Amy Jackson - Removing the barriers to large scale dairy farming
I've been involved in the farming industry most of my adult life, first of all studying at SAC Auchincruive (when it was still in existence!) for an HND in Agriculture then taking a post-grad course on farm management in Aberdeen. Aside from various farming jobs including lambing, harvest etc between school and college, I spent 15 months in Canada working on dairy farms near Guelph in Ontario before getting involved in the auction and cattle-breeding businesses back in the UK.
I moved into agricultural public relations about 15 years ago and have since worked for wide range of client in the industry as well as a number of non-ag clients including Cadbury, Gillette and Kraft. I set up my own PR business several years ago and have since been working with a heady mix of clients in construction, environment, farming, food chain and industry.
I now live in Oxfordshire with my two dogs in a rambly cottage, all of which need constant attention!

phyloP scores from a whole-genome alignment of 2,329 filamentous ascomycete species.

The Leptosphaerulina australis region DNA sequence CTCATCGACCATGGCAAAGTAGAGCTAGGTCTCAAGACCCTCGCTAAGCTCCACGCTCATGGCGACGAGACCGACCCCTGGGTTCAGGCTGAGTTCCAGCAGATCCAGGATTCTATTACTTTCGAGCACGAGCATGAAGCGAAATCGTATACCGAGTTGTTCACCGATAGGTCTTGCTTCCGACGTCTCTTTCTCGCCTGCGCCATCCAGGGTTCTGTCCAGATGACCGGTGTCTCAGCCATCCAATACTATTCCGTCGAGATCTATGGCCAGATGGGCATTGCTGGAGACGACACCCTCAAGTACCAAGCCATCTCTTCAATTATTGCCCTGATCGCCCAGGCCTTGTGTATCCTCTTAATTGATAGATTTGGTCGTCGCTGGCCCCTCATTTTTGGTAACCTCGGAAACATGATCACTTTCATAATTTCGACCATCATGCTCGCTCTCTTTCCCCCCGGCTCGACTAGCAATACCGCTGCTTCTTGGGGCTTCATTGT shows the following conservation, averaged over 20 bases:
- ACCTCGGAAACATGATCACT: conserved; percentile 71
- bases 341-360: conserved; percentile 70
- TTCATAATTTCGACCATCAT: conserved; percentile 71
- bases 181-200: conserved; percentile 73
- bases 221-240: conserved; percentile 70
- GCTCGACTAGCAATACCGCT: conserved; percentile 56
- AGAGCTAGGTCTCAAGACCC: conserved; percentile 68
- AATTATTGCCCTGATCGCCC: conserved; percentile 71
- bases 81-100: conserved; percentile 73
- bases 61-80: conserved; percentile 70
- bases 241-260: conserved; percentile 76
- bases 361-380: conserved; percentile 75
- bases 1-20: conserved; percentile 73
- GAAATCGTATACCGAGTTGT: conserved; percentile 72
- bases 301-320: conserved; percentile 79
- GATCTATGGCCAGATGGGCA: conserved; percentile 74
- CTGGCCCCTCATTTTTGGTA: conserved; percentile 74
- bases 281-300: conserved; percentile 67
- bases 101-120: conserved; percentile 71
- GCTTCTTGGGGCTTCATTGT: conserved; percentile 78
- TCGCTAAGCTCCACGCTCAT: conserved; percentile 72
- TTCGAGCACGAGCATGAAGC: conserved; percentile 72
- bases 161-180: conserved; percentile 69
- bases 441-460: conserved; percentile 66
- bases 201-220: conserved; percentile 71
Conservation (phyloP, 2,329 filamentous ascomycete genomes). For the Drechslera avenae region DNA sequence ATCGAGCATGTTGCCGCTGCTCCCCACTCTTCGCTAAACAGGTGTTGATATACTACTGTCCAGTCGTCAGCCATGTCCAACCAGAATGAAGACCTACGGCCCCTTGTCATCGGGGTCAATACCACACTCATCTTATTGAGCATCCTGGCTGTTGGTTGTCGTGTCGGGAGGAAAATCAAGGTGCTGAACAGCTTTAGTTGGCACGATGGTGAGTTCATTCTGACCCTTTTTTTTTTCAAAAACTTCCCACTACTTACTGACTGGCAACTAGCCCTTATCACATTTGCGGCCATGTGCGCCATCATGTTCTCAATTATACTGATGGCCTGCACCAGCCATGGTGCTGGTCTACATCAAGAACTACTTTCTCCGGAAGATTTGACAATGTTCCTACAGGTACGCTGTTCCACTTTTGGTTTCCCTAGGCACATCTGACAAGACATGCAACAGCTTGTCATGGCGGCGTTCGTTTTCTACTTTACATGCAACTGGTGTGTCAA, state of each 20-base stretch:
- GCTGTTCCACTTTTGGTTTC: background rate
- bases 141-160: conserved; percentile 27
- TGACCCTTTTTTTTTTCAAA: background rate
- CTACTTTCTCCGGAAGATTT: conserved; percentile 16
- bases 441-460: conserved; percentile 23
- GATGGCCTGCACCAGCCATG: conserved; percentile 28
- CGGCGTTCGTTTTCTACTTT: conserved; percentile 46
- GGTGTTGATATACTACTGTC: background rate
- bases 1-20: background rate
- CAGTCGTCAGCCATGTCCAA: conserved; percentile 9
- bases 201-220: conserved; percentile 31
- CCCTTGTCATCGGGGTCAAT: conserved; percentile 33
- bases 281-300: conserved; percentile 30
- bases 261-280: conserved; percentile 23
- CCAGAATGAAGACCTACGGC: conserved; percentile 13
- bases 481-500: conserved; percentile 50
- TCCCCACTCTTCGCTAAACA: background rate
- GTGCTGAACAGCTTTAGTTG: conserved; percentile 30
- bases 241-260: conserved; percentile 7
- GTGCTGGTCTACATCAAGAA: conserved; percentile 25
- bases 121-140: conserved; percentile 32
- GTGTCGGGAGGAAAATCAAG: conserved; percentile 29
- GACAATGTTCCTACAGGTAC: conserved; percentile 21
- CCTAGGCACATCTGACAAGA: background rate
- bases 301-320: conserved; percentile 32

Study: Removing barries to large scale dairy farming
I became involved in PR for the Nocton Dairies project - a proposal for an 8,000-cow dairy farm in Lincolnshire - after the first application was withdrawn in 2010. The debate about this proposal and the issue of large-scale livestock farming in general has polarised opinion in the industry and beyond. Mainstream and social media have highlighted a huge gap between consumer understanding and the reality of farming, and fear from smaller scale farmers about how large scale farming might impact on their future. This is what has triggered my interest in this subject.
Aside from current milk price issues, farmers need to be able to invest with confidence in genuinely sustainable, modern production systems without fear of compromising their businesses or exposing themselves and their families to unwanted attention.
Identifying and studying the barriers to large scale dairy farming – including: what the exact issues and concerns are; acceptance among consumers, politicians and also other farmers; physical, technical and scientific issues and impacts of the proposals; and the underlying motivations of the NGOs. Also, how aer resolutions being brokered in other sectors and other countries around the world? I am interested in separating fact from fiction and looking at what is behind the trend for expansion.
The study's primary area of focus is the dairy sector, but I want to look at examples of best practice and innovation in other sectors (eg pig and poultry) as well.